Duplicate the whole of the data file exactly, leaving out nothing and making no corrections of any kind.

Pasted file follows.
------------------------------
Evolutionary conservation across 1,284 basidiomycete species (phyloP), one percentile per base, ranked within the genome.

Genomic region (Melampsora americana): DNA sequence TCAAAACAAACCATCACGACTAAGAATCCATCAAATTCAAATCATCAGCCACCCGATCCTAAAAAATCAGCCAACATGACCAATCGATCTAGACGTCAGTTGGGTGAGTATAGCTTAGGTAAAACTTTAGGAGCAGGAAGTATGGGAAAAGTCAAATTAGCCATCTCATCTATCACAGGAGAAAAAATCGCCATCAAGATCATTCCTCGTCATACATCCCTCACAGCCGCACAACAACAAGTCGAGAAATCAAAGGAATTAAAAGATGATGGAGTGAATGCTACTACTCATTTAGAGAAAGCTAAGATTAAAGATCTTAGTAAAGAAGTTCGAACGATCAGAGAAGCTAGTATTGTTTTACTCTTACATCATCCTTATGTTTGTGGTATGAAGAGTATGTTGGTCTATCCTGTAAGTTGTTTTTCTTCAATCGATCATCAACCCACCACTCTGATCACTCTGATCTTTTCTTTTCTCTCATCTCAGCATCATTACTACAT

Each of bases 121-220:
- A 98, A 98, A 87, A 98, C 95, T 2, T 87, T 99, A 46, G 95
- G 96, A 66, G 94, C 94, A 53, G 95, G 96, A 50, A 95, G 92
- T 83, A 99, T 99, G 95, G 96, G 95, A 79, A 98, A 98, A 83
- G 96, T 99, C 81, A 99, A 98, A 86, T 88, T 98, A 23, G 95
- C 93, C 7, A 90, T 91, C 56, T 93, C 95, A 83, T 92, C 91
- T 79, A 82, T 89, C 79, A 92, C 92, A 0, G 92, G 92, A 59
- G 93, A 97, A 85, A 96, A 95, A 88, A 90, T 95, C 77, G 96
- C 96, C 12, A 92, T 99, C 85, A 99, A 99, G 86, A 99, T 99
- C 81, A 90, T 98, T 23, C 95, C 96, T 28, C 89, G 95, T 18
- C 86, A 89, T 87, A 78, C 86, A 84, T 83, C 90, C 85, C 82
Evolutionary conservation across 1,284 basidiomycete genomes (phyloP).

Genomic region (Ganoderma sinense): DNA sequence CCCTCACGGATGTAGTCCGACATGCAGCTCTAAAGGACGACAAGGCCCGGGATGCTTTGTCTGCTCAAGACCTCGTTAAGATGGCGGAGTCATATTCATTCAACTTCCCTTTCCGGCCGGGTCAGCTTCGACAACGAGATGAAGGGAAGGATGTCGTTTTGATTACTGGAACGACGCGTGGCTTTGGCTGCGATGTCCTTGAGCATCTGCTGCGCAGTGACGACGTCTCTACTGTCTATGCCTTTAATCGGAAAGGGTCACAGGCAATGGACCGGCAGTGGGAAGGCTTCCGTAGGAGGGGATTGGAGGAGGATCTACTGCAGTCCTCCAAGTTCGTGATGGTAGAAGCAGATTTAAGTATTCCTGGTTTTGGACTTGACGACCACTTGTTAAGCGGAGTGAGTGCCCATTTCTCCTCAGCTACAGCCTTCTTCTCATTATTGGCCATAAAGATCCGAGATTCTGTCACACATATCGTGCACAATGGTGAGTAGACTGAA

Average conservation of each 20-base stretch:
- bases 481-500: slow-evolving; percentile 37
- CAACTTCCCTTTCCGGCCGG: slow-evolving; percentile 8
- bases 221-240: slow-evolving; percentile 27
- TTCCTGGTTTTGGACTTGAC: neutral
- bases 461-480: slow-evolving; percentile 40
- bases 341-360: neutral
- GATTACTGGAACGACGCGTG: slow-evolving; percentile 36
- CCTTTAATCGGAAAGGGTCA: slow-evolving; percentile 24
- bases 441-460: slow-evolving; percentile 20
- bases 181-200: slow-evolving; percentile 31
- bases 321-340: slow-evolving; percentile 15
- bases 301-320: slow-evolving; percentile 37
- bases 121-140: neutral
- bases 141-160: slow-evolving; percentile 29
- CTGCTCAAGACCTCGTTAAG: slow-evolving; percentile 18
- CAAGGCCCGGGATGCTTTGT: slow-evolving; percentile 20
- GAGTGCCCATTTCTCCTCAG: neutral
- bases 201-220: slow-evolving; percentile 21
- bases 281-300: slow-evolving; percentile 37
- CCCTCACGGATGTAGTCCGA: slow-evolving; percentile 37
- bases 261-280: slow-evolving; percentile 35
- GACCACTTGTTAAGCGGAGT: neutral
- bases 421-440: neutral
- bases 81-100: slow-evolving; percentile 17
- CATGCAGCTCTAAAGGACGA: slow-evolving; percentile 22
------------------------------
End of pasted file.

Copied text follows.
Evolutionary conservation across 1,284 basidiomycete species (phyloP), one percentile per base, ranked within the genome.

Genomic region (Melampsora americana): DNA sequence TCAAAACAAACCATCACGACTAAGAATCCATCAAATTCAAATCATCAGCCACCCGATCCTAAAAAATCAGCCAACATGACCAATCGATCTAGACGTCAGTTGGGTGAGTATAGCTTAGGTAAAACTTTAGGAGCAGGAAGTATGGGAAAAGTCAAATTAGCCATCTCATCTATCACAGGAGAAAAAATCGCCATCAAGATCATTCCTCGTCATACATCCCTCACAGCCGCACAACAACAAGTCGAGAAATCAAAGGAATTAAAAGATGATGGAGTGAATGCTACTACTCATTTAGAGAAAGCTAAGATTAAAGATCTTAGTAAAGAAGTTCGAACGATCAGAGAAGCTAGTATTGTTTTACTCTTACATCATCCTTATGTTTGTGGTATGAAGAGTATGTTGGTCTATCCTGTAAGTTGTTTTTCTTCAATCGATCATCAACCCACCACTCTGATCACTCTGATCTTTTCTTTTCTCTCATCTCAGCATCATTACTACAT

Each of bases 121-220:
- A 98, A 98, A 87, A 98, C 95, T 2, T 87, T 99, A 46, G 95
- G 96, A 66, G 94, C 94, A 53, G 95, G 96, A 50, A 95, G 92
- T 83, A 99, T 99, G 95, G 96, G 95, A 79, A 98, A 98, A 83
- G 96, T 99, C 81, A 99, A 98, A 86, T 88, T 98, A 23, G 95
- C 93, C 7, A 90, T 91, C 56, T 93, C 95, A 83, T 92, C 91
- T 79, A 82, T 89, C 79, A 92, C 92, A 0, G 92, G 92, A 59
- G 93, A 97, A 85, A 96, A 95, A 88, A 90, T 95, C 77, G 96
- C 96, C 12, A 92, T 99, C 85, A 99, A 99, G 86, A 99, T 99
- C 81, A 90, T 98, T 23, C 95, C 96, T 28, C 89, G 95, T 18
- C 86, A 89, T 87, A 78, C 86, A 84, T 83, C 90, C 85, C 82
Evolutionary conservation across 1,284 basidiomycete genomes (phyloP).

Genomic region (Ganoderma sinense): DNA sequence CCCTCACGGATGTAGTCCGACATGCAGCTCTAAAGGACGACAAGGCCCGGGATGCTTTGTCTGCTCAAGACCTCGTTAAGATGGCGGAGTCATATTCATTCAACTTCCCTTTCCGGCCGGGTCAGCTTCGACAACGAGATGAAGGGAAGGATGTCGTTTTGATTACTGGAACGACGCGTGGCTTTGGCTGCGATGTCCTTGAGCATCTGCTGCGCAGTGACGACGTCTCTACTGTCTATGCCTTTAATCGGAAAGGGTCACAGGCAATGGACCGGCAGTGGGAAGGCTTCCGTAGGAGGGGATTGGAGGAGGATCTACTGCAGTCCTCCAAGTTCGTGATGGTAGAAGCAGATTTAAGTATTCCTGGTTTTGGACTTGACGACCACTTGTTAAGCGGAGTGAGTGCCCATTTCTCCTCAGCTACAGCCTTCTTCTCATTATTGGCCATAAAGATCCGAGATTCTGTCACACATATCGTGCACAATGGTGAGTAGACTGAA

Average conservation of each 20-base stretch:
- bases 481-500: slow-evolving; percentile 37
- CAACTTCCCTTTCCGGCCGG: slow-evolving; percentile 8
- bases 221-240: slow-evolving; percentile 27
- TTCCTGGTTTTGGACTTGAC: neutral
- bases 461-480: slow-evolving; percentile 40
- bases 341-360: neutral
- GATTACTGGAACGACGCGTG: slow-evolving; percentile 36
- CCTTTAATCGGAAAGGGTCA: slow-evolving; percentile 24
- bases 441-460: slow-evolving; percentile 20
- bases 181-200: slow-evolving; percentile 31
- bases 321-340: slow-evolving; percentile 15
- bases 301-320: slow-evolving; percentile 37
- bases 121-140: neutral
- bases 141-160: slow-evolving; percentile 29
- CTGCTCAAGACCTCGTTAAG: slow-evolving; percentile 18
- CAAGGCCCGGGATGCTTTGT: slow-evolving; percentile 20
- GAGTGCCCATTTCTCCTCAG: neutral
- bases 201-220: slow-evolving; percentile 21
- bases 281-300: slow-evolving; percentile 37
- CCCTCACGGATGTAGTCCGA: slow-evolving; percentile 37
- bases 261-280: slow-evolving; percentile 35
- GACCACTTGTTAAGCGGAGT: neutral
- bases 421-440: neutral
- bases 81-100: slow-evolving; percentile 17
- CATGCAGCTCTAAAGGACGA: slow-evolving; percentile 22